Another woman who teaches us about helping others through what we learn in trial is Hannah. “Hannah waited many years for a child,” Mr. Flurry writes. “This was an immense trial she struggled with. But God was making her wait for an important reason. He was developing tremendous, godly character in this woman. After many years of being barren, Hannah had come to have an entirely different view about children” (The God Family Vision). This different view impacted how she helped her son and then countless others!
It ought to help us as well. “Rearing children is a trial and a test. There is struggle involved. We have to struggle to teach our children,” Mr. Flurry continues. “Likewise, it will be a struggle to teach all the spiritual children in the future. So God has us start small, learning many wonderful lessons with a few physical children. Even if you don’t have children, you can still learn this all-important lesson by studying God’s Word and observing other families. Are you ready to rear and train billions of spiritual children? That is why we are here in God’s Church today. We must get ready for that awesome responsibility.”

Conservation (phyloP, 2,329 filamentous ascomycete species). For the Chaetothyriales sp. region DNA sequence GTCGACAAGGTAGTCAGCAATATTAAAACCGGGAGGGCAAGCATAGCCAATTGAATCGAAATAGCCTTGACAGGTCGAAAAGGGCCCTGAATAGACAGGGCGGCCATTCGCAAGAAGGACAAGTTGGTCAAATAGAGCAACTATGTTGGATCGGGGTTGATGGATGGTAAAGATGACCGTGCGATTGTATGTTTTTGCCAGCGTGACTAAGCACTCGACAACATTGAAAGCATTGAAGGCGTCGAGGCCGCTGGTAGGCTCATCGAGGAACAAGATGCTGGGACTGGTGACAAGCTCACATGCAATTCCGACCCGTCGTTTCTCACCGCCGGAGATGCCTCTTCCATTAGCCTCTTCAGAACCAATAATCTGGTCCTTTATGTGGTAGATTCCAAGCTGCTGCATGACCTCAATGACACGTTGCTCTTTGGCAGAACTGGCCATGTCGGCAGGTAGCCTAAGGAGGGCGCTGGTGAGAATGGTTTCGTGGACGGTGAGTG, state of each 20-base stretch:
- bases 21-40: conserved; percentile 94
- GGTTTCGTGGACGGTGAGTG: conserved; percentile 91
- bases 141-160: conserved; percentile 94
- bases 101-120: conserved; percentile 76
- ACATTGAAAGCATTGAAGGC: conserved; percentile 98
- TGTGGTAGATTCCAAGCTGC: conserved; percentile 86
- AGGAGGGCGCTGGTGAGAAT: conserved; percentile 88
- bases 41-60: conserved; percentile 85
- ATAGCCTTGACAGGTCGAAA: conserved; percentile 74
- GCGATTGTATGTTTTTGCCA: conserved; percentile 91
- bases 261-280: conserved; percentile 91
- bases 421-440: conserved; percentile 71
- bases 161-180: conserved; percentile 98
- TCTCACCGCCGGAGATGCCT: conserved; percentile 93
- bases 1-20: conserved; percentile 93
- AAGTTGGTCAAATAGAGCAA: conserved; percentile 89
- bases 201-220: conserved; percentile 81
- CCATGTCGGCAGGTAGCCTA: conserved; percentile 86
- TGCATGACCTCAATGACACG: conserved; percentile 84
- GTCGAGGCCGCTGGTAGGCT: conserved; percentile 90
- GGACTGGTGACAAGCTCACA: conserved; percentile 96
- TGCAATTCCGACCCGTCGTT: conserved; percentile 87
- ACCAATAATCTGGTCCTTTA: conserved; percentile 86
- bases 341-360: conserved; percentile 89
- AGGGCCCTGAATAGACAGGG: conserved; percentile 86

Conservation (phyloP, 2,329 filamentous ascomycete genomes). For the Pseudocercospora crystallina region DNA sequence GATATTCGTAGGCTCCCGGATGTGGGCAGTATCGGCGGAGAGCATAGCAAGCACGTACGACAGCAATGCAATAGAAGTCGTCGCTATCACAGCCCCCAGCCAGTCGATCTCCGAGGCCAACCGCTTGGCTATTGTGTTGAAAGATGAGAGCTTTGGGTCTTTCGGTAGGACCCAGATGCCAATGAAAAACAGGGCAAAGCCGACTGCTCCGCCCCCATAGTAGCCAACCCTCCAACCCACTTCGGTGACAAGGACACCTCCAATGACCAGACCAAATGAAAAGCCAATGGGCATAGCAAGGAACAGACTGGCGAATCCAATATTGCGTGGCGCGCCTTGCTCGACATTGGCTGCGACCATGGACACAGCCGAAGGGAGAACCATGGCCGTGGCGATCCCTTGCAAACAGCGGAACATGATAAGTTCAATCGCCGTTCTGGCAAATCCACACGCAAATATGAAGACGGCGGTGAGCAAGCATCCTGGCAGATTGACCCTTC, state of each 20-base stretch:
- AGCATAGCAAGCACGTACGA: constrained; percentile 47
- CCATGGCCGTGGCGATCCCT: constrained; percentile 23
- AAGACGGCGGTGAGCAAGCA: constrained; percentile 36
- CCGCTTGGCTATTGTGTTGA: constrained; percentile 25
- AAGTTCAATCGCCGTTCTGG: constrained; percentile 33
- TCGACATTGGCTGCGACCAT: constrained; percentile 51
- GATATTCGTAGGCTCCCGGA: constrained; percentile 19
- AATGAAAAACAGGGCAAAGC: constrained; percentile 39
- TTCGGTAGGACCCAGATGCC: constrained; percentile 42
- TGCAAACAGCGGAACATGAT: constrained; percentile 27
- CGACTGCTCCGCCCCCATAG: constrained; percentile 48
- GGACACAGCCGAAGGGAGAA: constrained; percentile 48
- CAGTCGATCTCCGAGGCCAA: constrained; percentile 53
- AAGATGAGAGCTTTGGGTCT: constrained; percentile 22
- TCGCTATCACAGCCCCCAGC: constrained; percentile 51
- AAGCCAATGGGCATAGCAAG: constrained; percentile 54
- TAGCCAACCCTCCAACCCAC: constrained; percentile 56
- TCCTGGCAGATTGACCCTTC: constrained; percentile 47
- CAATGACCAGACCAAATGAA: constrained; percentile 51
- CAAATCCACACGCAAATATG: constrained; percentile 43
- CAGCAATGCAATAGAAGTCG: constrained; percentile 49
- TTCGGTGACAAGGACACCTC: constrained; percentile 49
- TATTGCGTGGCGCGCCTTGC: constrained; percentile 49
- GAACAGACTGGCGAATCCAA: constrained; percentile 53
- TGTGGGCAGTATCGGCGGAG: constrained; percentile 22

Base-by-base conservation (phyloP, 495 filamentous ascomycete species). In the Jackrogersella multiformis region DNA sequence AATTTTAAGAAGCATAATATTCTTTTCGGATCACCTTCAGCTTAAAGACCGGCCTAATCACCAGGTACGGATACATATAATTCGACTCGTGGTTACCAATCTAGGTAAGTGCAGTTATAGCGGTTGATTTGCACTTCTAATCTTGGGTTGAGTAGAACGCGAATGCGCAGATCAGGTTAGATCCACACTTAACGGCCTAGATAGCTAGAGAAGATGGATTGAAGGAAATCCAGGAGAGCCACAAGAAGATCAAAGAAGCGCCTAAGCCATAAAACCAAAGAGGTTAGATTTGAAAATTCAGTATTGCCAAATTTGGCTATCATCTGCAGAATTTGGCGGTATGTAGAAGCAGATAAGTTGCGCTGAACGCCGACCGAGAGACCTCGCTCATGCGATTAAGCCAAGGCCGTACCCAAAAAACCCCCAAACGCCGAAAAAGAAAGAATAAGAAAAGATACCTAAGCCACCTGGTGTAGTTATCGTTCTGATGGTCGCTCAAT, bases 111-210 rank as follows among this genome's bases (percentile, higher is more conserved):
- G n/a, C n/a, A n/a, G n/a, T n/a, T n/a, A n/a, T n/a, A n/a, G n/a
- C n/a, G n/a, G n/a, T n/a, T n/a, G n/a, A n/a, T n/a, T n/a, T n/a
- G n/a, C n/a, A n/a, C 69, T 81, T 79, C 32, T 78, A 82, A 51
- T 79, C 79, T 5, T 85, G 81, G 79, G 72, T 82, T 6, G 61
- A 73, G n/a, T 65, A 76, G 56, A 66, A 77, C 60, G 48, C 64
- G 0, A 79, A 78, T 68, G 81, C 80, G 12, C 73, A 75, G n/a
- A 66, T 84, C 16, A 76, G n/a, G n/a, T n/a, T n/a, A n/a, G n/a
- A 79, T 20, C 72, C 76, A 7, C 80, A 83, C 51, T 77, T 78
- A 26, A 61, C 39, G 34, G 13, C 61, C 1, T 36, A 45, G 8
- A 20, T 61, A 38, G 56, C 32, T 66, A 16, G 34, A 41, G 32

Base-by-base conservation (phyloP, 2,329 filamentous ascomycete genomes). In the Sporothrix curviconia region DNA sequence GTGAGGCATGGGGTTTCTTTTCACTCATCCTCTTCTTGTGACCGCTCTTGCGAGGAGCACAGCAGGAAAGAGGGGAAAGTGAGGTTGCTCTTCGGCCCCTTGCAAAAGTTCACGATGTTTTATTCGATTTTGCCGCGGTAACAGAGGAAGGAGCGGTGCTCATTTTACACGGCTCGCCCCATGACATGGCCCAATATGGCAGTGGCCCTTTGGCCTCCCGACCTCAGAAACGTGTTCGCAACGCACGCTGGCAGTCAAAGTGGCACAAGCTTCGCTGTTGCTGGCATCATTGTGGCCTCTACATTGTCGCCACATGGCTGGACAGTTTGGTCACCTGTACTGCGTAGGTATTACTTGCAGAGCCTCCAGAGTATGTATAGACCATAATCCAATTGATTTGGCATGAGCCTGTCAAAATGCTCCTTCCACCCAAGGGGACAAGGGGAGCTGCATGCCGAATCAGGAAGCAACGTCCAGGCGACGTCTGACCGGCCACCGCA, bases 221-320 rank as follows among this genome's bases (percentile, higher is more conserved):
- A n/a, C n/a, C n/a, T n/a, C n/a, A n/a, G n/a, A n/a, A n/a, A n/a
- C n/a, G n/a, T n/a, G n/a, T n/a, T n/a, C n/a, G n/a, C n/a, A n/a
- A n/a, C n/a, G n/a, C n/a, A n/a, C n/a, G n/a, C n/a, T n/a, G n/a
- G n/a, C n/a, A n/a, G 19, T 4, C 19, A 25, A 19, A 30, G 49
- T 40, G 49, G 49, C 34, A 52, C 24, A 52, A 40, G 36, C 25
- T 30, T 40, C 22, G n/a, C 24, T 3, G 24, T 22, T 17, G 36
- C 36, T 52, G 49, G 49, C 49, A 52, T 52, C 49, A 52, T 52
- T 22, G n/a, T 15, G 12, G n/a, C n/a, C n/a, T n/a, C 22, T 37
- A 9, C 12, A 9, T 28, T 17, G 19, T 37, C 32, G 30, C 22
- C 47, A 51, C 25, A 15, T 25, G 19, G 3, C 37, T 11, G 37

God is training even those firstfruits without children to learn how to rear children. Our trials are literally for this purpose. How can you use what struggles you have had to help others in the future?
After Hannah gave birth to Samuel, she taught some amazing prophecy: “He raiseth up the poor out of the dust, and lifteth up the beggar from the dunghill, to set them among princes, and to make them inherit the throne of glory: for the pillars of the earth are the Lord’s, and he hath set the world upon them” (1 Samuel 2:8).
All our trials and experiences can allow God to set the world on our shoulders! “The very purpose for our calling today is to teach and rule the entire Earth in the near future—and, after that, the universe. That is our incredible human potential as firstfruits today! That is a lot of responsibility. If God is going to give us this kind of glory, He must try and test us to prepare us” (ibid).
Hannah used her struggles to rear a prophet. That prophet, in turn, used his struggles to mold a king. And that king—David—used his struggles to compose songs to help others.
“David was still writing poetry—much of it inspiring and filled with hope—while experiencing some of the worst trials of his life! We can write poetry in our trials as David did” (The Former Prophets).
David wasn’t writing these lyrics just to “process” his trials. He wanted them to be useful to others. Psalm 34 attests to this. The inscription indicates that he wrote this while fleeing from King Saul. Verses 2-3 read: “My soul shall make her boast in the Lord: the humble shall hear thereof, and be glad. O magnify the Lord with me, and let us exalt his name together.” While on the run, David used his affliction to make God real to his followers. This entire psalm has this theme.